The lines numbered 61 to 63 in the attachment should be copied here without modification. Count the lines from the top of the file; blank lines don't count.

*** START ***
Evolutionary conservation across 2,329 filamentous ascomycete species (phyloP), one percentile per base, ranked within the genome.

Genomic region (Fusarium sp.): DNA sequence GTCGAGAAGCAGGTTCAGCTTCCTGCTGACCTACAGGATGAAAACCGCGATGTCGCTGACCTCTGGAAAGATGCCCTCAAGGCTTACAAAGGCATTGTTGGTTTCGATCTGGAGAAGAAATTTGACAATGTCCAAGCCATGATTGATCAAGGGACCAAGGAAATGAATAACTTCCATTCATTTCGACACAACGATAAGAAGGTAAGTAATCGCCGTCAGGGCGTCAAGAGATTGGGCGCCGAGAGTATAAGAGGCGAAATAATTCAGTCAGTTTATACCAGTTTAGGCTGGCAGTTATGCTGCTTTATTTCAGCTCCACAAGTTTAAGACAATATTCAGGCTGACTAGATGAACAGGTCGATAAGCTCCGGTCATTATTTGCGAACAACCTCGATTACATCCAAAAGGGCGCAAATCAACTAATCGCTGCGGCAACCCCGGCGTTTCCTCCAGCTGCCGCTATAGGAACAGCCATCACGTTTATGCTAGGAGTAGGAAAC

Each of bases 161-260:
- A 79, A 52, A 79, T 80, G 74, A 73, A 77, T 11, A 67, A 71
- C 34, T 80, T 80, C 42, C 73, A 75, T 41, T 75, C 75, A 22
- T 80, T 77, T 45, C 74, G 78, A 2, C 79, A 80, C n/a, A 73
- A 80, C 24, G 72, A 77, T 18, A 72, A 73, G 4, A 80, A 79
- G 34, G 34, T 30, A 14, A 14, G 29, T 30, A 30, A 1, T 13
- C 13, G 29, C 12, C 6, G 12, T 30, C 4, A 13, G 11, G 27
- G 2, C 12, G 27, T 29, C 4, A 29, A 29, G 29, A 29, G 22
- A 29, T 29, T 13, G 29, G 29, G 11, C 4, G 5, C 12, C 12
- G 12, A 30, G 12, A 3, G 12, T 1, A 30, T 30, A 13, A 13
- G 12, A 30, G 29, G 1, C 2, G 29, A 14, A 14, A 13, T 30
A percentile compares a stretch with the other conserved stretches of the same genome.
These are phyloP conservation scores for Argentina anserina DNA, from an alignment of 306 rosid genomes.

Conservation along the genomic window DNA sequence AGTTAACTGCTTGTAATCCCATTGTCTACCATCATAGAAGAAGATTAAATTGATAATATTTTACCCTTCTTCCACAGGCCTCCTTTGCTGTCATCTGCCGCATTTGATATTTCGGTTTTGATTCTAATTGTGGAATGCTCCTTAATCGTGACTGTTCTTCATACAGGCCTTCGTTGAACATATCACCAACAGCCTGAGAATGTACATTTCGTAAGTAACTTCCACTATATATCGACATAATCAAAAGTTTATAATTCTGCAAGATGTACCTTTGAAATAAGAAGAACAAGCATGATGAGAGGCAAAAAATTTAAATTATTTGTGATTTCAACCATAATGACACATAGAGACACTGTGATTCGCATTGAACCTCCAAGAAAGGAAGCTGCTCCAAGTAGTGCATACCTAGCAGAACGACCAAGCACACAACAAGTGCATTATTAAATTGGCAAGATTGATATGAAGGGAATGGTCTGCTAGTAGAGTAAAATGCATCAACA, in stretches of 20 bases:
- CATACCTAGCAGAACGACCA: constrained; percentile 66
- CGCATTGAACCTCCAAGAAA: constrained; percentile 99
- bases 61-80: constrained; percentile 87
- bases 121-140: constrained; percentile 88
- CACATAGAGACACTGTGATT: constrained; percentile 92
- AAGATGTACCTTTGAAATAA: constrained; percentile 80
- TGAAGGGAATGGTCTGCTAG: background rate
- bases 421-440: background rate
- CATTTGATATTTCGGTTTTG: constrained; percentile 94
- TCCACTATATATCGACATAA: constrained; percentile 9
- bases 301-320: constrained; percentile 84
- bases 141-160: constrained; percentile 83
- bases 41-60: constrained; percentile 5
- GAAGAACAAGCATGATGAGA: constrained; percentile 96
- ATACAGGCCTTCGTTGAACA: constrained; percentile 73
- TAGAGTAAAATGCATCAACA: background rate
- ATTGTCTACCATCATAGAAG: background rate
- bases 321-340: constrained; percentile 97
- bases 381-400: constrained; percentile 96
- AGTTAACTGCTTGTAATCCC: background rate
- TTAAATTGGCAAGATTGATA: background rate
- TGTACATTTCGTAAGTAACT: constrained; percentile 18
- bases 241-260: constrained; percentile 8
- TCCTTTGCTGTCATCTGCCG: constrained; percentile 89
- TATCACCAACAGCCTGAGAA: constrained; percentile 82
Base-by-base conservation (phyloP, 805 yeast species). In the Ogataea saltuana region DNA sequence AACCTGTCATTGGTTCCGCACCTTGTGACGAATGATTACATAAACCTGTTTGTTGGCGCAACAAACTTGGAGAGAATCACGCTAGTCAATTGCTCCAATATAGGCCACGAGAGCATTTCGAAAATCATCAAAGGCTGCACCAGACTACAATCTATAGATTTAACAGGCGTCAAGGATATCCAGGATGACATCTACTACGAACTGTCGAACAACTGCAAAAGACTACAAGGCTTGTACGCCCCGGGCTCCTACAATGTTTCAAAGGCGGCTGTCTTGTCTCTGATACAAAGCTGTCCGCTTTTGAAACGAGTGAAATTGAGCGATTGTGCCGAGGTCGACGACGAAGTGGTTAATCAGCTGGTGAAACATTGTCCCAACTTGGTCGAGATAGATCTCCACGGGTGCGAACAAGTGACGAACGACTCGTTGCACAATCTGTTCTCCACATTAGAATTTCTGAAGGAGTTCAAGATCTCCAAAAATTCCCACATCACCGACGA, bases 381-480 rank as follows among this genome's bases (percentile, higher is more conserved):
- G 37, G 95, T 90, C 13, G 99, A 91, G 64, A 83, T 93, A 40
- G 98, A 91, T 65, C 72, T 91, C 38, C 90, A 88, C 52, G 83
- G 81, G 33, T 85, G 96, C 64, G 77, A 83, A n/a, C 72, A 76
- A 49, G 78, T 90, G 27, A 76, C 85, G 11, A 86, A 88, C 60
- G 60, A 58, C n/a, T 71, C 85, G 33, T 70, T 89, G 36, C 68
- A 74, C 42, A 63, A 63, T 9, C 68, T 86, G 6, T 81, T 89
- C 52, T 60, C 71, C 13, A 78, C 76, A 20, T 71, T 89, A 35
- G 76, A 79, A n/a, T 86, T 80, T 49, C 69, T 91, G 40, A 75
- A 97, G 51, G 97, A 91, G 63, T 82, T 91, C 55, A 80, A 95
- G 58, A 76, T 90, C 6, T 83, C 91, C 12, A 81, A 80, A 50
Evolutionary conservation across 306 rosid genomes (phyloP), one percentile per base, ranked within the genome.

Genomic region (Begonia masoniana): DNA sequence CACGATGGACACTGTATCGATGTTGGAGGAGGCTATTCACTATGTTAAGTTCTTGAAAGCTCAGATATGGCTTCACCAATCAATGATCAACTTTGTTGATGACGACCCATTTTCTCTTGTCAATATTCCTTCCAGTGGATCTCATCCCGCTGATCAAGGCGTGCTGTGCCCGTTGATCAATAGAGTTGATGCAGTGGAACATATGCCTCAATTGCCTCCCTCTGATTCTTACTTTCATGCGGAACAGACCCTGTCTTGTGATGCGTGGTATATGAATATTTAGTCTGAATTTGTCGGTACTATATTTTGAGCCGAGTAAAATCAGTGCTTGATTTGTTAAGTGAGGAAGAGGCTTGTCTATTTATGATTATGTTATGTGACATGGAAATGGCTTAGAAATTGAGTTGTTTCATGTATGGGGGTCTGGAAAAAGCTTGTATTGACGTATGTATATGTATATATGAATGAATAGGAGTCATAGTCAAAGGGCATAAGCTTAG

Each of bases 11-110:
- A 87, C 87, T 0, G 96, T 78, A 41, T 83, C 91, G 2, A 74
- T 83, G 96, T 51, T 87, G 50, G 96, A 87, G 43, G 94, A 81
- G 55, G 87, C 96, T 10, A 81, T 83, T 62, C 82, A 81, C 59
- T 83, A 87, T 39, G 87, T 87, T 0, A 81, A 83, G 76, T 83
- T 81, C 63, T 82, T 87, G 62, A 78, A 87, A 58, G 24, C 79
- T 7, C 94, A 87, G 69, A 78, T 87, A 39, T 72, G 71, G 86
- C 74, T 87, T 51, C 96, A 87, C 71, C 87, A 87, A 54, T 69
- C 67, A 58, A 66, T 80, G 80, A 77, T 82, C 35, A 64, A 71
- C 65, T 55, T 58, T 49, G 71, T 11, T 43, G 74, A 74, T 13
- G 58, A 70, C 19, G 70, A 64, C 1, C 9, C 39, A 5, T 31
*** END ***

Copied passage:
- T 7, C 94, A 87, G 69, A 78, T 87, A 39, T 72, G 71, G 86
- C 74, T 87, T 51, C 96, A 87, C 71, C 87, A 87, A 54, T 69
- C 67, A 58, A 66, T 80, G 80, A 77, T 82, C 35, A 64, A 71